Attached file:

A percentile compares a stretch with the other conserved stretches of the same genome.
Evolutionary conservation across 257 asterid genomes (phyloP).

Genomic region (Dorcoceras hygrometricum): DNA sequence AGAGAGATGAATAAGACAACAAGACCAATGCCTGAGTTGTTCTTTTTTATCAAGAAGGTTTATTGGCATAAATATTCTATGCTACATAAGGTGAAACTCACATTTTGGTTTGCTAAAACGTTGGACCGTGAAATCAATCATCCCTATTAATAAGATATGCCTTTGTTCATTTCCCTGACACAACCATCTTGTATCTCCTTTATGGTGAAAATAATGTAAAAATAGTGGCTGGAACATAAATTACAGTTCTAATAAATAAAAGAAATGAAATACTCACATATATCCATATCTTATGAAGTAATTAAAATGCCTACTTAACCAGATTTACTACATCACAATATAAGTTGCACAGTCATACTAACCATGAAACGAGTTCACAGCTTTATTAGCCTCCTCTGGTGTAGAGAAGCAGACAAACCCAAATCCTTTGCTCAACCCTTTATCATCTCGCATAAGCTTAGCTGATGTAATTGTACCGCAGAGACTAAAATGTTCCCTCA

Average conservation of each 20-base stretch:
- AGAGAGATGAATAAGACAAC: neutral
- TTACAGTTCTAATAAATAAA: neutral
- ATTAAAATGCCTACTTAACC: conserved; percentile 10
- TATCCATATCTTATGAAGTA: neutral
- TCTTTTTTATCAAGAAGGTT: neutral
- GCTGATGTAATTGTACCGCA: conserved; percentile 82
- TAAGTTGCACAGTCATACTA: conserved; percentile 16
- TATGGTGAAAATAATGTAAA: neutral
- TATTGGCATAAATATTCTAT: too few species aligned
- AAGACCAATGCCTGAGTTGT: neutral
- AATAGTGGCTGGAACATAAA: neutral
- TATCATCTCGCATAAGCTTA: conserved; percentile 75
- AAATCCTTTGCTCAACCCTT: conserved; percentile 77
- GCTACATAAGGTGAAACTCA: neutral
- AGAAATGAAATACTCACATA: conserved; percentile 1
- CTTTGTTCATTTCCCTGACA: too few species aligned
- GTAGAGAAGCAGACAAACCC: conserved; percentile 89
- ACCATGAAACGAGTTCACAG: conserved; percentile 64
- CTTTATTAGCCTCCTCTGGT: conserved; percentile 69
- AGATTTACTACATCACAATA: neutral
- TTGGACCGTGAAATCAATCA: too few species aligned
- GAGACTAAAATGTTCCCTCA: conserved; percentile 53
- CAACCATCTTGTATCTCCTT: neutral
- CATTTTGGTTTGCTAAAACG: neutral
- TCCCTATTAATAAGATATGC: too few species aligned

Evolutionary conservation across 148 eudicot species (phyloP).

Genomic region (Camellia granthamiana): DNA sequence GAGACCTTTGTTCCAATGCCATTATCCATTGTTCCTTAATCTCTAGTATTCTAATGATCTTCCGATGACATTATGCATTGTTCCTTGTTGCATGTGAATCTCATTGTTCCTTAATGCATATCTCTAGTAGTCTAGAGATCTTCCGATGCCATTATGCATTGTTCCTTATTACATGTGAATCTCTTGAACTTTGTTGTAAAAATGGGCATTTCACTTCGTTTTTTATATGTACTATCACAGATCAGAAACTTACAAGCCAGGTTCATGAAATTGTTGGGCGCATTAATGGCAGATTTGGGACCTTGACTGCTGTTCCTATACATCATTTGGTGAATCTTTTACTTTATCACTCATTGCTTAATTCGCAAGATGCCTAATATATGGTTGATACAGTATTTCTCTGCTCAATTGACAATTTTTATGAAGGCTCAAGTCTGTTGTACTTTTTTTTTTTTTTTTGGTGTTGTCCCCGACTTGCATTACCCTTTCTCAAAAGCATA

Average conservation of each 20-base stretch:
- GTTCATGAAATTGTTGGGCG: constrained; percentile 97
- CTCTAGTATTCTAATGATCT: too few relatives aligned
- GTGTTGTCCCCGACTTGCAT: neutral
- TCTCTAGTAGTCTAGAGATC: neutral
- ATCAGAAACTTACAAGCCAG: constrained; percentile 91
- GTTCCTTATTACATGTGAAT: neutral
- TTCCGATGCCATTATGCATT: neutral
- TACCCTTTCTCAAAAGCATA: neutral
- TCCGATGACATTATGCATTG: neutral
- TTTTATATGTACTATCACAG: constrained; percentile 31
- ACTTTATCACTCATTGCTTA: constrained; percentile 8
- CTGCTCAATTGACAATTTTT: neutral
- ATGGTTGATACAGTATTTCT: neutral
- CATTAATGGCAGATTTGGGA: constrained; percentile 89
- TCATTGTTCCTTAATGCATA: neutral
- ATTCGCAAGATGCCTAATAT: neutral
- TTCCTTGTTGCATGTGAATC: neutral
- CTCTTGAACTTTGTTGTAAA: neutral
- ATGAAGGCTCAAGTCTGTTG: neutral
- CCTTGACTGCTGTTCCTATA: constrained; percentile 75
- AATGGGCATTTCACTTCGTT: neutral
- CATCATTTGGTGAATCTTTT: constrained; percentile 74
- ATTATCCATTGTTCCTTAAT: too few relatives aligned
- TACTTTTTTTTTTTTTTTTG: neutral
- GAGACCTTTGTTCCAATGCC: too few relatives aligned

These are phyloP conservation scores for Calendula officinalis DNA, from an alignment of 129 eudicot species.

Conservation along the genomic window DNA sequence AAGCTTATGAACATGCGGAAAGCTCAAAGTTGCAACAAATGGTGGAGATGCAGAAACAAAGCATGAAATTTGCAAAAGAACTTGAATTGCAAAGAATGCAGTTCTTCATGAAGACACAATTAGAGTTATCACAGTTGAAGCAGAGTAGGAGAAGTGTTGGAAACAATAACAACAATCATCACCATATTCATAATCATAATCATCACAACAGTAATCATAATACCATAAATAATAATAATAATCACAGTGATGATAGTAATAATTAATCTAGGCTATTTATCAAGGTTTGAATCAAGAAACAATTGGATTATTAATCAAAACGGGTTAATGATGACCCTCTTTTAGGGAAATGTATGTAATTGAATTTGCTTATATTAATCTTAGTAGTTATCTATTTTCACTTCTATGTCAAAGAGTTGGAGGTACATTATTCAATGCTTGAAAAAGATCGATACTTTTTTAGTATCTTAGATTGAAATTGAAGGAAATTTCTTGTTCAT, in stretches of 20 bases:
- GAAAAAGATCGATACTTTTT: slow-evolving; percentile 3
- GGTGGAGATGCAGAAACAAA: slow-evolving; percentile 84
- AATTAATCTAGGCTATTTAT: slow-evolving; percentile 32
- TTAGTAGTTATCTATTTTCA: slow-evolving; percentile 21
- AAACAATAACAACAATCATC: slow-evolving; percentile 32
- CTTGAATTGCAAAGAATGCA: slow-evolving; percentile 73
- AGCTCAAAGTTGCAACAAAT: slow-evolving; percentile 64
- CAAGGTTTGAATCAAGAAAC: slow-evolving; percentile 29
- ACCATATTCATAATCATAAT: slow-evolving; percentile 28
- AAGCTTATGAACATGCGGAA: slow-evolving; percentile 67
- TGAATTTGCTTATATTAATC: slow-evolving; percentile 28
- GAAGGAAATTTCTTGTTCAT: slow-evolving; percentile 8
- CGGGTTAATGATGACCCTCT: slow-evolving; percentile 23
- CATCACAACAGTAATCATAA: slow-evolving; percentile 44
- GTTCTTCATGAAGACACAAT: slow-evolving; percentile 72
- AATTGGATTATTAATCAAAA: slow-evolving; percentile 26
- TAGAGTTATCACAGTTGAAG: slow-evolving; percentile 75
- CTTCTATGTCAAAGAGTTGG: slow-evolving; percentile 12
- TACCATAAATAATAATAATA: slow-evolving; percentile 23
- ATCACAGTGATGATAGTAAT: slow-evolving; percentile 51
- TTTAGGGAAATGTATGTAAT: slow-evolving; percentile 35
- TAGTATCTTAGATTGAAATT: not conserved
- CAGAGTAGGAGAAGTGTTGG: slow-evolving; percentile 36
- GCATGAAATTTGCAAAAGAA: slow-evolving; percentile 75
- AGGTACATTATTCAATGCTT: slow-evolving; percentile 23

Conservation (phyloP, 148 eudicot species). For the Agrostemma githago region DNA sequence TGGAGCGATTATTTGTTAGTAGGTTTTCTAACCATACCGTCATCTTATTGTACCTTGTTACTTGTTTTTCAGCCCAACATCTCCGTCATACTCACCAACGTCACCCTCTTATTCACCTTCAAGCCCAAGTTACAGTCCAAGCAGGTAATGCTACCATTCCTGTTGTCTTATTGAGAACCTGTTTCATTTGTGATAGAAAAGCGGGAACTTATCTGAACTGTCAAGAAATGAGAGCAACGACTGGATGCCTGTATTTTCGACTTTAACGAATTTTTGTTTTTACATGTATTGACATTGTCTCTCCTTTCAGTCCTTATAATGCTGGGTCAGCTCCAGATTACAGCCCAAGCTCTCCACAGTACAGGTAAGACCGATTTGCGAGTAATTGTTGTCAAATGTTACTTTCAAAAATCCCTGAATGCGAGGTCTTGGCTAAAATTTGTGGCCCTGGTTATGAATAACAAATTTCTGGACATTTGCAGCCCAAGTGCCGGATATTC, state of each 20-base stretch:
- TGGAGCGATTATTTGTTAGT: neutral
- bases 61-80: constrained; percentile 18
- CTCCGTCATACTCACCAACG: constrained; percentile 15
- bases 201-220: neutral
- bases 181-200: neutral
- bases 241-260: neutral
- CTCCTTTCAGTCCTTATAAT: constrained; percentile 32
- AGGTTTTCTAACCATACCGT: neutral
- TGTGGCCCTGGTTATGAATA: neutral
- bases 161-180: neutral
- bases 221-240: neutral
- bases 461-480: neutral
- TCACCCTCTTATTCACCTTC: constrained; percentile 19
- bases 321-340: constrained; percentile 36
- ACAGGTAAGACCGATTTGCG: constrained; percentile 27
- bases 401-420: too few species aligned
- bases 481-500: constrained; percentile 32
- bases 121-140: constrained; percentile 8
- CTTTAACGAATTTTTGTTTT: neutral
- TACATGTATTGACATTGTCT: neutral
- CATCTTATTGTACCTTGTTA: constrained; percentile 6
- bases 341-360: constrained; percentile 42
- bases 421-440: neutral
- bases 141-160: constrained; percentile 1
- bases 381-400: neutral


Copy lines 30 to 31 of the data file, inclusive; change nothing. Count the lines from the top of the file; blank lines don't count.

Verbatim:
Evolutionary conservation across 148 eudicot species (phyloP).

Genomic region (Camellia granthamiana): DNA sequence GAGACCTTTGTTCCAATGCCATTATCCATTGTTCCTTAATCTCTAGTATTCTAATGATCTTCCGATGACATTATGCATTGTTCCTTGTTGCATGTGAATCTCATTGTTCCTTAATGCATATCTCTAGTAGTCTAGAGATCTTCCGATGCCATTATGCATTGTTCCTTATTACATGTGAATCTCTTGAACTTTGTTGTAAAAATGGGCATTTCACTTCGTTTTTTATATGTACTATCACAGATCAGAAACTTACAAGCCAGGTTCATGAAATTGTTGGGCGCATTAATGGCAGATTTGGGACCTTGACTGCTGTTCCTATACATCATTTGGTGAATCTTTTACTTTATCACTCATTGCTTAATTCGCAAGATGCCTAATATATGGTTGATACAGTATTTCTCTGCTCAATTGACAATTTTTATGAAGGCTCAAGTCTGTTGTACTTTTTTTTTTTTTTTTGGTGTTGTCCCCGACTTGCATTACCCTTTCTCAAAAGCATA